Slider Image
Slider Image
Slider Image
16th March 2018
Behind closed doors
Title of film: Rodney
Director: Fred Rowson
Production Company: Blink
Fred Rowson's evolving series on mad, bad, eccentric suburbia where the streets and houses are uniform and superficially dull… but the people are anything but.

Rodney almost feels as if he could be a down-the-road neighbour of Pauline’s –   what draws you to get under the skin of these suburban eccentric characters?

I love wondering what goes on in living rooms and back gardens. Especially somewhere like London, where there is no such thing as uniformity. And in the suburbs, I think, it becomes more pronounced. Because the streets and houses are uniform, and superficially dull… but the people are anything but. Perhaps it’s because I’m too polite, but I do like listening to the oddballs and bores who you come across outside of Central London. Lifelong suburbanites. In amongst all of their madness there’s always a quiet pathos or dignity. So maybe these stories are my attempt to get people to think twice about mad cat ladies and bag men who stand on the corner…

How did Rodney, naughty Rodney, first come to life – and what triggered the plot?

Precisely the desire to tell another one of these stories. I found myself in the lucky position of being able to make a new short film and – for the first time in a long time – I sat down with a blank piece of paper and began to wonder. There were men like Rodney all over Lewisham when I was growing up, and strange legends would always build up about them amongst kids at primary school – so that’s always been a source of fascination. And then I was watching a weird combination of classic American documentaries like Grey Gardens and Gates of Heaven, alongside trashy true crime and Channel 5 programs like the Nightmare Neighbour Next Door. And then there always has to be a dead cat or missing dog in everything I make, so I thought ‘why not make it more central, this time?’

Are you a disciplined writer – please describe your writing routine and when do you know the script is ready to shoot?

I think I’m disciplined. I hope I am. I’m disciplined to the extent that I do it every day, even if only for 5 minutes (but hopefully for longer) which at least means that I’m thinking subconsciously about what I’m writing all day, every day. I always write in the mornings, as early as possible. And I’m a great believer in just writing something, anything, even if it’s rubbish, because then at least you can go back through and work on it to make it better. Rather than obsessively and precisely planning everything, which is what most screenwriting books tell you to do. And then it’s ready on the day we’ve got in the diary to shoot! And even then it’s not ready because you’ll tweak lines with actors, and condense scenes and beats when you realise there’s a simpler way to do it on the day… and then you re-write it again, in the edit!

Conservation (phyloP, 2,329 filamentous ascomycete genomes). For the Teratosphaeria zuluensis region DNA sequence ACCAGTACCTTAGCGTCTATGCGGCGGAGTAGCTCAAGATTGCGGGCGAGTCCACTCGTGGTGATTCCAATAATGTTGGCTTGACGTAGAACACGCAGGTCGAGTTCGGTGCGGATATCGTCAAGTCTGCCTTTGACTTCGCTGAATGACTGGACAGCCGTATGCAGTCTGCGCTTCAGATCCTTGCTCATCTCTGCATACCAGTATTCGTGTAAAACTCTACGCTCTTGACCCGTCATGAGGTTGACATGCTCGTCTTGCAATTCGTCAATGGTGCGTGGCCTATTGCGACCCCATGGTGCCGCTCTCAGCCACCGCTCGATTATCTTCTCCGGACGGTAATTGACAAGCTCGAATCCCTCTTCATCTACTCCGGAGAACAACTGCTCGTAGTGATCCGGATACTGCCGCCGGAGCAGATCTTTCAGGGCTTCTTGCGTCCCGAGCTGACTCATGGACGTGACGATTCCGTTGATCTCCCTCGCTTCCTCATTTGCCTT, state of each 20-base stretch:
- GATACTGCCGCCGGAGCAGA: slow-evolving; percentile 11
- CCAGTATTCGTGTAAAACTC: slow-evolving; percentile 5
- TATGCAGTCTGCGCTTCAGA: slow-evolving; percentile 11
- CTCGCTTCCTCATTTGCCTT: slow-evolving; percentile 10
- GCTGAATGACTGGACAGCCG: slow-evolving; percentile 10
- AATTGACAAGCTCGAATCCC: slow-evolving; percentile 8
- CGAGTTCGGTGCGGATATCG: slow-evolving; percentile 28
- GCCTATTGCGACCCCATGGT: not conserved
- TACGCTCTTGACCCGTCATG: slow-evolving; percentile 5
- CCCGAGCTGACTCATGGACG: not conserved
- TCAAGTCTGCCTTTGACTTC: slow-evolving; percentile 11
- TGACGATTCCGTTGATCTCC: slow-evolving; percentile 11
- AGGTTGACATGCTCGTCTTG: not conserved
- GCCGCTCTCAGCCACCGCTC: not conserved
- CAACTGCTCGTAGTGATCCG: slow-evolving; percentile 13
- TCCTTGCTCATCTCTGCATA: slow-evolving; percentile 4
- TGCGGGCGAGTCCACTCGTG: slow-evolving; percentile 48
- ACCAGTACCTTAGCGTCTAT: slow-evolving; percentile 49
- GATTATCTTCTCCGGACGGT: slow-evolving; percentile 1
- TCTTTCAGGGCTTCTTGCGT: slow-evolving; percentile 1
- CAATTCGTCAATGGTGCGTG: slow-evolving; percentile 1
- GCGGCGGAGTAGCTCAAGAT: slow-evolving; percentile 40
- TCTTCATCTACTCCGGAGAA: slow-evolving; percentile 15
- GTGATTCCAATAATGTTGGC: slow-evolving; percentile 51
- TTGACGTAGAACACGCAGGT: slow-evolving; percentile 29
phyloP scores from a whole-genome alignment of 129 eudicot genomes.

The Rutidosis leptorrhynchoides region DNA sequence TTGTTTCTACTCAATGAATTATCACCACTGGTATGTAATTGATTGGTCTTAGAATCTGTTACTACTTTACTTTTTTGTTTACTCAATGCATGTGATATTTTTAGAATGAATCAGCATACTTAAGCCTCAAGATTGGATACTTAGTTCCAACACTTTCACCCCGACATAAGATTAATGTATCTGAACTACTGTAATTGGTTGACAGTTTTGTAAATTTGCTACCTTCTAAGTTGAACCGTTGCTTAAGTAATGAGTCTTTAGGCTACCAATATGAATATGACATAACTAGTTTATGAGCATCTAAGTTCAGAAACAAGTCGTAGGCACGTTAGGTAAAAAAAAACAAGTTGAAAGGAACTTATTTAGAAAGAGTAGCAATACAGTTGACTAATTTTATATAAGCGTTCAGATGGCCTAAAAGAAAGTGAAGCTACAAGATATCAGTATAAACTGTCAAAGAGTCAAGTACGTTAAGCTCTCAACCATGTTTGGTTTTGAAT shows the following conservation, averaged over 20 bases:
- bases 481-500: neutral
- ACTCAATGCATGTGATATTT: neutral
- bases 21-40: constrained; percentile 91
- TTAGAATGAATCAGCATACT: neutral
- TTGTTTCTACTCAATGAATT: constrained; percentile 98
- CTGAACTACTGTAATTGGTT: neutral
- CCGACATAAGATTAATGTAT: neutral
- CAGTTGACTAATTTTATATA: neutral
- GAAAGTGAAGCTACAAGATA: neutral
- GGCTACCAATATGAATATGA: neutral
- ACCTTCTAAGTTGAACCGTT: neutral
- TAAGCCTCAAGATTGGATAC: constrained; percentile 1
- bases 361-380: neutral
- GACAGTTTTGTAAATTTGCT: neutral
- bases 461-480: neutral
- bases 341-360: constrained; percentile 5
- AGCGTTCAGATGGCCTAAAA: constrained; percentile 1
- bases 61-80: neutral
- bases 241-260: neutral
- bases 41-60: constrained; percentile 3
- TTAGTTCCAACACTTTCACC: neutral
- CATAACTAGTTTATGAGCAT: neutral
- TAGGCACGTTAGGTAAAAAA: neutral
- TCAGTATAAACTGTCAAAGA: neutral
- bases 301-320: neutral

Was it a straight forward production?  

It was. I have a group of people – HoDs, friends, family members – who I bring back on every shoot. Obviously there are always some change ups – Paul Özgür, who shot this, I hadn’t worked with before, but now he’s part of the clan… but this approach means that my productions are always generally smooth. That said, there’s always one element which metastasizes on every job, depending on the script, and this time it was the Art Department, which became a humungous task, with so many graves to make and Rodney’s entire house to design, so that’s where I enlisted a lot of help from my family and I also painted a fair few graves myself, just to avoid sending my Production Designer to an early grave!

What part of the filmmaking process do you enjoy the most?

The shoot is the best. I know that some directors suffer through it, and it’s all about the writing or the edit, but I love being on set and pushing it all through. That feels like it’s what the job’s about, and when things are going well on a shoot, there’s nothing better.

What are you working on now? 

Usually I’d say ‘not much’, but I’m in the edit for something very big at the moment, which will be released in installments over the first half of the year… and indeed the first part may even already be out when you read this! (Ed: Indeed it is – take a look at Fred’s new music video for Years & Years, Sanctify here).

Anything else you’d like to share?

Just that you haven’t heard the last from the world of Pauline, Rodney and Woodhouse… there’s something else coming, hopefully sooner rather than later, that’s going to kick everything up a gear…!



Rodney Production Company: Blink Writer & Director: Fred Rowson Executive Producer: Paul Weston Producers: Rob Jelley, Paul Weston, Corin Taylor Production Manager: Abi Jones DoP: Paul Ozgur 1st AD: Rory Shaw Art Director: Ollie Hogan Assistant Art Directors: Tors Beadle, Jack Booth Art Department Assistants: Edward Soolia, Emine Oktay Graves & Titles Artwork: Martin Rowson Book Cover Artwork: Rose Rowson Newspaper Design: Marisa Wasboonma Wardrobe Stylist: Hannah Hopkins Wardrobe Assistant: Rachel Owen Focus Puller: Toby Goodger Clapper Loaders: Sam Hayes, Kit Mackenzie Gaffer: Vincent Prunier Electrician: Greg Probert Additional Photography: Edgar Dubrovski Casting Director: Kharmel Cochrane Location Scout: Isabella Ramsay Hair and Make-Up: Emma Croft Sound Recordist: Calum Sample Runners: Ethan Iveson, Isaac Sneade, Ryan O’Connor Post Production: Framestore London Post Production Producer: Chris Anthon Edit & Sound: Final Cut London Editor: Ryan Beck Edit Producer: Laura Harris Assistant Editor: Elyse Raphael Sound Designer: Fred Pearson Animation: Chris Bristow Flame Op: Katie Rhodes Colourist: Edwin Metternich Original Music: FATHER Music Supervisor: Connie Edwards